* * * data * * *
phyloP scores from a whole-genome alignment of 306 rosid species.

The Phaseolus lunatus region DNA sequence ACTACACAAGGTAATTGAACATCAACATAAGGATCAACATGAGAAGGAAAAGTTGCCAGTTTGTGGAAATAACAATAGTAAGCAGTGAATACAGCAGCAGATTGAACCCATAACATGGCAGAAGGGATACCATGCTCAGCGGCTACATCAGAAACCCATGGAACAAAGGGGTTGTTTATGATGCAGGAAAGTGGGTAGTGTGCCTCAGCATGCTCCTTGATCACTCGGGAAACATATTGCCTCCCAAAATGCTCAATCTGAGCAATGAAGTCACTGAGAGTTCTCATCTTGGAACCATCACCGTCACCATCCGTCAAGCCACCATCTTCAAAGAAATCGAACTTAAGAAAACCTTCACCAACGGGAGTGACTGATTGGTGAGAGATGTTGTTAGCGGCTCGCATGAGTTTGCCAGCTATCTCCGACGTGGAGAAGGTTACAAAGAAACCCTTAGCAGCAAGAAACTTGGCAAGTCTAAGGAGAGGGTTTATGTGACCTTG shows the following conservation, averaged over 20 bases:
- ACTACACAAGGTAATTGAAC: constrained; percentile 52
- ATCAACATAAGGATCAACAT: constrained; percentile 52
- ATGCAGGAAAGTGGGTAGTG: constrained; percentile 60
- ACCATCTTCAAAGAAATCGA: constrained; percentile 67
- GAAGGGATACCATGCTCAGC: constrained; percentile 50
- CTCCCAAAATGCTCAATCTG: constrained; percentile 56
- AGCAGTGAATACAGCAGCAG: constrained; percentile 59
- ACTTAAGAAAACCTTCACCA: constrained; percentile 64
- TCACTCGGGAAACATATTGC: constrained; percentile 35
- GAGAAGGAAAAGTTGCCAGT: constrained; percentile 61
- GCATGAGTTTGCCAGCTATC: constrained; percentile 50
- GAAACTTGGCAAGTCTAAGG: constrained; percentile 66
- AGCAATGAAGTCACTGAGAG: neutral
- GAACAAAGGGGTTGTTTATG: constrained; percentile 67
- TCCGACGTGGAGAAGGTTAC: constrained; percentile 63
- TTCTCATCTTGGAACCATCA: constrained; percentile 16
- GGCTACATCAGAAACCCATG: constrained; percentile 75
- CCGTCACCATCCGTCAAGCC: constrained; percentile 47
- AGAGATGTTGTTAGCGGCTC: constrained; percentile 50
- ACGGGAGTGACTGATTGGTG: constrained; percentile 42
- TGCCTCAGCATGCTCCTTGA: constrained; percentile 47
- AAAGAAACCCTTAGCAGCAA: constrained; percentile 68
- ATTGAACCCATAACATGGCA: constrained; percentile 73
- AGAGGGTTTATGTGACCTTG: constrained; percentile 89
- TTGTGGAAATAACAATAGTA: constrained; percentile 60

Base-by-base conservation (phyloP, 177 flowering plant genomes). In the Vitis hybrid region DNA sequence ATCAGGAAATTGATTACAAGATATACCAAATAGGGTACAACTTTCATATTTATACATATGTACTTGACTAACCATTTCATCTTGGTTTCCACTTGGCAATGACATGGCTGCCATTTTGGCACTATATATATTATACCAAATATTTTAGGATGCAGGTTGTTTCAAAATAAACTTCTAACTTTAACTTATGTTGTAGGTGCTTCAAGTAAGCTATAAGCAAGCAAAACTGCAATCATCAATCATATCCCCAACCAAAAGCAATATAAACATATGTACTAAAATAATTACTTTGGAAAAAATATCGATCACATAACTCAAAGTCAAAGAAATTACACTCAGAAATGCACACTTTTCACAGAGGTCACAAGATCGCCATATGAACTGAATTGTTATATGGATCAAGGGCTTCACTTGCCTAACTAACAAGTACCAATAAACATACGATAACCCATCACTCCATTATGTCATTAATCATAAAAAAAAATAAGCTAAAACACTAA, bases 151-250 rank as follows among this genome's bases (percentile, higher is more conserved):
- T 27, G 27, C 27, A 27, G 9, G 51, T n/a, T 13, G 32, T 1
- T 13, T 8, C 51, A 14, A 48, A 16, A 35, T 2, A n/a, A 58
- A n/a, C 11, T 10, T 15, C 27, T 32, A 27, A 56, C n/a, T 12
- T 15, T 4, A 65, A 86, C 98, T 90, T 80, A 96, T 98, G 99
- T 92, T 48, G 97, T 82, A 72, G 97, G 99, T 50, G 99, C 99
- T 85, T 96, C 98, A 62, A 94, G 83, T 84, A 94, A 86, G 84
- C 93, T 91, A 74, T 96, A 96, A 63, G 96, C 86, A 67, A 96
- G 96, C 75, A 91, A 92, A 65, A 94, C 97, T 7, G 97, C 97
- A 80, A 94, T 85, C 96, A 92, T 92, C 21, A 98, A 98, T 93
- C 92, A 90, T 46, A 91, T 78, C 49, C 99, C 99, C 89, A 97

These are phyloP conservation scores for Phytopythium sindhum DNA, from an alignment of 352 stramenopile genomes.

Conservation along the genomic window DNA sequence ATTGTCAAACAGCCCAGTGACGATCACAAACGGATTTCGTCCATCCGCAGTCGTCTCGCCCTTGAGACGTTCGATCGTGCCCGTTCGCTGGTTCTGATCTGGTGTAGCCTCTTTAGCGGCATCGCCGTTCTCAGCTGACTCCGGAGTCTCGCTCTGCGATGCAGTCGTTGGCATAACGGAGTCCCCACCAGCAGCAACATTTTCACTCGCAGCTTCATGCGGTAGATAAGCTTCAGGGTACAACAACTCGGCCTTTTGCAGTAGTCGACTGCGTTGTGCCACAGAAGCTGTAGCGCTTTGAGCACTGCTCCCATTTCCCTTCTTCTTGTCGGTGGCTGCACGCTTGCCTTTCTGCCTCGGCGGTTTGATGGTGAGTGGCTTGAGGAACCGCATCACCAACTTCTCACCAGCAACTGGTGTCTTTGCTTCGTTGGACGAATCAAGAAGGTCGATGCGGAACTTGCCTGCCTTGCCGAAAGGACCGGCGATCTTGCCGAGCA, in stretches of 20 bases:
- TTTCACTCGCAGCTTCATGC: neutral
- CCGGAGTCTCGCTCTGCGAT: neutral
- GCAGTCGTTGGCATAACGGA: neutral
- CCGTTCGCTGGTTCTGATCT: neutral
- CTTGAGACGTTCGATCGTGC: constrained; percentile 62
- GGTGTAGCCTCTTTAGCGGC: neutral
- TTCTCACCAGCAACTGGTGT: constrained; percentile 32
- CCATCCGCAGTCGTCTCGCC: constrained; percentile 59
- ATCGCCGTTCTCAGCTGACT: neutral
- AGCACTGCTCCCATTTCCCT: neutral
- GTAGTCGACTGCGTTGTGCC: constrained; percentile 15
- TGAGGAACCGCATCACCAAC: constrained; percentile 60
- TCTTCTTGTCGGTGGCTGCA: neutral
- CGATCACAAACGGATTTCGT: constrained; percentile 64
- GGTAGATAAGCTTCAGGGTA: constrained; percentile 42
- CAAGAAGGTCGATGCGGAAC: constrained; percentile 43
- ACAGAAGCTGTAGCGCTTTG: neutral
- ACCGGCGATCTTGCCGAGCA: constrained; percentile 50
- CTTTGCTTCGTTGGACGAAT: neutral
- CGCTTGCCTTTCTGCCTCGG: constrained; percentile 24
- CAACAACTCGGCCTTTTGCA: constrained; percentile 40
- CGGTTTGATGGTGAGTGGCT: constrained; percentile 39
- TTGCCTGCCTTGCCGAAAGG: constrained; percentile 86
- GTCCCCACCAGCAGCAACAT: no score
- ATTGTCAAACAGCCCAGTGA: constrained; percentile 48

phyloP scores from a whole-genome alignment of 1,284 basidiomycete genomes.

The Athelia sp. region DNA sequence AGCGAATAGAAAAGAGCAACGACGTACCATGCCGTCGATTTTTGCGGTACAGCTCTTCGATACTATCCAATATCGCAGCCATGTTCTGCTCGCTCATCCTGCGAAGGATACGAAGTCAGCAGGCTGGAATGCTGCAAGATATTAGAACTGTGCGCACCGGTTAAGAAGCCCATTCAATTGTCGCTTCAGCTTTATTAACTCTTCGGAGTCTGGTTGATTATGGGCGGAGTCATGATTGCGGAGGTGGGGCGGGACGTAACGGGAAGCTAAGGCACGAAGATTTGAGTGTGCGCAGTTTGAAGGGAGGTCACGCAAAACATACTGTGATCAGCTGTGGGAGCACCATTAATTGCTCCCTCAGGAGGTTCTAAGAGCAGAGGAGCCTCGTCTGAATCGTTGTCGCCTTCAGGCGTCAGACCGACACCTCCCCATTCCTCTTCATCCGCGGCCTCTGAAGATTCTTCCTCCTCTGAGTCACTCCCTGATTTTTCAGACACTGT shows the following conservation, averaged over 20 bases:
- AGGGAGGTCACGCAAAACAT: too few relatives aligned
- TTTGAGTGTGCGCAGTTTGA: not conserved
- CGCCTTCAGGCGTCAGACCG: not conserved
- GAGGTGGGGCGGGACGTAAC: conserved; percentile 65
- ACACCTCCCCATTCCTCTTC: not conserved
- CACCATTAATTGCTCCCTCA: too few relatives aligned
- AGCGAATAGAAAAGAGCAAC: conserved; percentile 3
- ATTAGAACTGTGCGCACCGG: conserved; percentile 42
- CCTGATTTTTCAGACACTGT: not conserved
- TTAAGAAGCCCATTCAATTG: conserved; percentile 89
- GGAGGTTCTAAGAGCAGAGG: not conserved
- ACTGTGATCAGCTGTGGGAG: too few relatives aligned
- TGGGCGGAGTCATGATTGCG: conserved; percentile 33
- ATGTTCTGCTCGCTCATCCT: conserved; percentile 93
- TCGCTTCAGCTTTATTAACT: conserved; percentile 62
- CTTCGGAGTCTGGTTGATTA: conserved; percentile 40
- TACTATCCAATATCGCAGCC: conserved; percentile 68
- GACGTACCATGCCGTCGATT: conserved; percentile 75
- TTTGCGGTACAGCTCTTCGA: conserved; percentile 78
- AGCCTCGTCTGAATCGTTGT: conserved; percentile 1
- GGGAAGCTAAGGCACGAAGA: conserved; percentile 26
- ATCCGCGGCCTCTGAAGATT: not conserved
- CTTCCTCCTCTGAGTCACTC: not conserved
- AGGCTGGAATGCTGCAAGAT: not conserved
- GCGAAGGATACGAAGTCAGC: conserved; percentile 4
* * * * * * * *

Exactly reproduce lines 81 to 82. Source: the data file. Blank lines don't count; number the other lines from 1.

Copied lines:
- ATGTTCTGCTCGCTCATCCT: conserved; percentile 93
- TCGCTTCAGCTTTATTAACT: conserved; percentile 62